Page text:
Eye health is something many of us simply take for granted. Sure, we may need glasses to see, but most of us don’t have serious issues with the health of our eyes. If that changes suddenly, it can be terrifying. Just over two years ago, I woke up with a sharp pain, in the middle of the night, convinced that I was under attack by fire-breathing, eyeball-munching, glass-pooping beetles. I got my regular doctor to prescribe some antibiotics, sure it was just a nasty case of pink-eye. That the pain was sharp, specific, and didn’t leave me feeling like I’d been kicked in the face by a horse didn’t faze me–I was sure it was a common case of conjunctivitis.
The antibiotics didn’t cure it.
A quick consult at Dr. Google’s office suggested that I had something called “Christmas Eye,” but that had only ever been reported in New Zealand. Besides, it was the wrong time of year. Nevertheless, I read on, horrified to learn that there really was such a thing as an eyeball-munching beetle – a sort of carpet beetle. And we had found a carpet beetle or two, just before the exterminator came to ensure we wouldn’t find a third. Ours had never seemed much interested in eyeballs or carpets, for that matter; I’d seen them in the bathroom sink.
I stripped the sheets, washed them and the blankets with hot water and color-safe bleach, and inspected the mattress. Despite such sterile conditions, the invisible beetles continued to munch. Oddly, they munched at the same time, every morning: 3:30 AM. Right about the time I went into REM sleep–that state in which dreams occur.
I can’t begin to tell you how interesting – and horrifying – my dreams became. I started to fear sleep.
Another trip to Dr. Google suggested “Recurrent Corneal Erosions.” Whatever it was, it had to stop.
One Saturday, in a panic, I called the optometrist’s office and begged them to take me as a walk-in. They were booked, but at the urgency in my voice, agreed to see me. He assured me that it was just “dry eye,” suggested a few self-help measures, and sent me home.
The self-help measures seemed to help, at first. And then they didn’t. Now, I was waking in excruciating pain twice a night, and getting–on average–about three and a half hours’ sleep. Sleep deprivation leads to insanity. It was time to see an ophthalmologist, and I’m a little sad to say that I can type that word, now, without getting red squiggles or having to look it up.
If I had it to do over again, or could go back and tell my younger self something helpful, I would say, “Skip the optometrist and call in the big boys right away.” Funny thing is, Dr. Google was right, in the end.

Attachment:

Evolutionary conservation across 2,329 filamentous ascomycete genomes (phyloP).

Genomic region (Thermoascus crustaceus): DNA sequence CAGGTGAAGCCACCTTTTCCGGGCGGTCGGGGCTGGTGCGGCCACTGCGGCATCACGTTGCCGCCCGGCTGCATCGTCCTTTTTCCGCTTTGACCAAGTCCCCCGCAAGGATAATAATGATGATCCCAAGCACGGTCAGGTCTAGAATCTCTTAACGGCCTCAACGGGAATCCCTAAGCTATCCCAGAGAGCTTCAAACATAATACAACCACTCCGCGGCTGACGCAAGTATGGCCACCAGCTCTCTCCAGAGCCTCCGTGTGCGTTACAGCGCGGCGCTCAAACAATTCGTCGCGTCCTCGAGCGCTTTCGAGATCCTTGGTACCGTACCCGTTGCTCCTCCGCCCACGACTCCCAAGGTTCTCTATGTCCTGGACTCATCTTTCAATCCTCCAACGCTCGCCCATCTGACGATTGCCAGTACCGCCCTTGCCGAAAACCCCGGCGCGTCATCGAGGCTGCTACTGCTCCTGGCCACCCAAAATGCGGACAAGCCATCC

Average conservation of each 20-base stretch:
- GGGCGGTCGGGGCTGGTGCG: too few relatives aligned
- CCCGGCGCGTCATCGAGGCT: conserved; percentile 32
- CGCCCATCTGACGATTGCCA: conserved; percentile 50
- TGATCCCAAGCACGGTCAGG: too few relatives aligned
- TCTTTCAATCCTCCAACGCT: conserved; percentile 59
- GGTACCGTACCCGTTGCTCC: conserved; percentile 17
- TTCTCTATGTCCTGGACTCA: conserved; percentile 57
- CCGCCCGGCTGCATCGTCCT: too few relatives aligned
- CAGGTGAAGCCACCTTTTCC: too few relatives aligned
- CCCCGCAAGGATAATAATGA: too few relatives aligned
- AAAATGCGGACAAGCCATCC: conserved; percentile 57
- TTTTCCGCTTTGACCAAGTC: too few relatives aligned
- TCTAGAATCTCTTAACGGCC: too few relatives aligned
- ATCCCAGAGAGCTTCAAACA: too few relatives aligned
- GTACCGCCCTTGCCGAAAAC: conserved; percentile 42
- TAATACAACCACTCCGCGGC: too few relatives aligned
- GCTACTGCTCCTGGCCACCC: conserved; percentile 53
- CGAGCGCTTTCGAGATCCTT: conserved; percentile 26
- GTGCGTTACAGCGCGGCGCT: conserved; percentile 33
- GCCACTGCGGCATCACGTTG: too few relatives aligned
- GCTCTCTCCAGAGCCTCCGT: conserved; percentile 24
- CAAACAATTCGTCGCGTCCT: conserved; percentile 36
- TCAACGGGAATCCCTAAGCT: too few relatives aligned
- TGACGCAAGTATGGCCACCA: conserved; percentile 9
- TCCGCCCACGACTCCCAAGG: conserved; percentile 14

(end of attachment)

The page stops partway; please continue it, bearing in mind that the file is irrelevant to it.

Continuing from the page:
I’ve seen a topographical map of my cornea. It’s interesting, but it would be more interesting if it were a map of hiking trails through a small mountain range. It would be more interesting if the ophthalmologist hadn’t called the surface of my cornea “wrinkled,” bringing to mind words like “old” and “Shar–Pei.” If you hadn’t guessed, the normal cornea is smooth, like a marble. Mine is an interesting mess of microscopic ridges and valleys characteristic of Map-Dot-Fingerprint (MDF) Dystrophy. This isn’t a deadly disease, nor is it likely to lead to blindness. What it is, is a pain.
That first diagnosis – dry eyes – was dead wrong. Turns our that I have Recurrent Corneal Erosions (RCE) due to the MDF. It’s been a long time since I wrote the last update on that, and that means real progress–it’s still there, but I don’t think about it every day. I don’t go to bed with the near certainty that I’ll wake up silently screaming at 3:30 AM, shuffling, half-blind, to the kitchen to microwave wet washcloths to make hot compresses for my eyes so I can sleep another hour.
There is no cure, but I’ve found ways to cope that don’t leave me wanting to dig my own eyeballs out with a rusty spoon each morning. They’re easy, cheap, non-invasive, and (other than the bandage lenses) don’t require a prescription:
That’s about it, in order of importance. I’ve not had a major erosion in nearly a year, I think. A few, rare minor ones–more like little warning signs–but they heal within hours. They serve to remind me of the importance of taking my supplements and drinking my 64 ounces of water, daily. Recurrent corneal erosions can, at least temporarily, affect vision, especially in those of us who already have astigmatism. This just makes it challenging, and expensive, to get the right prescription. But I’m not going blind any time soon, certainly not from this.
There was a time, not long ago, that I’d have pooh-poohed the importance of supplements. Not all of them pass muster in a lab, and they’re poorly regulated. Some brands are better, more reliable, than others. There is good reason for skepticism and concern, not only for your health but for your wallet.
I thought Omega-3s were a fad. Turns out that no, Omega-3s make a world of difference if you’re suffering dry eyes or dry mouth. My High-Potency B-Complex vitamins make a noticeable difference in my energy levels, or I wouldn’t continue to take them. Most nutrients, we can and do get from food – IF we’re mindful of the nutritional value of what we eat. We need plenty of fresh, lean meats and veggies. Vitamins don’t work in the absence of carbs, proteins, and fats, so there’s still no supplement that lets you eat nothing–or nothing but crap–and be well nourished. But some of us do need supplements. If you track what’s in what you eat, like I do on SparkPeople.com, you can see where you may be lacking essential vitamins and minerals.
This overdue update was prompted by Shilpa’s post, Care for your eyes, on Metanoia.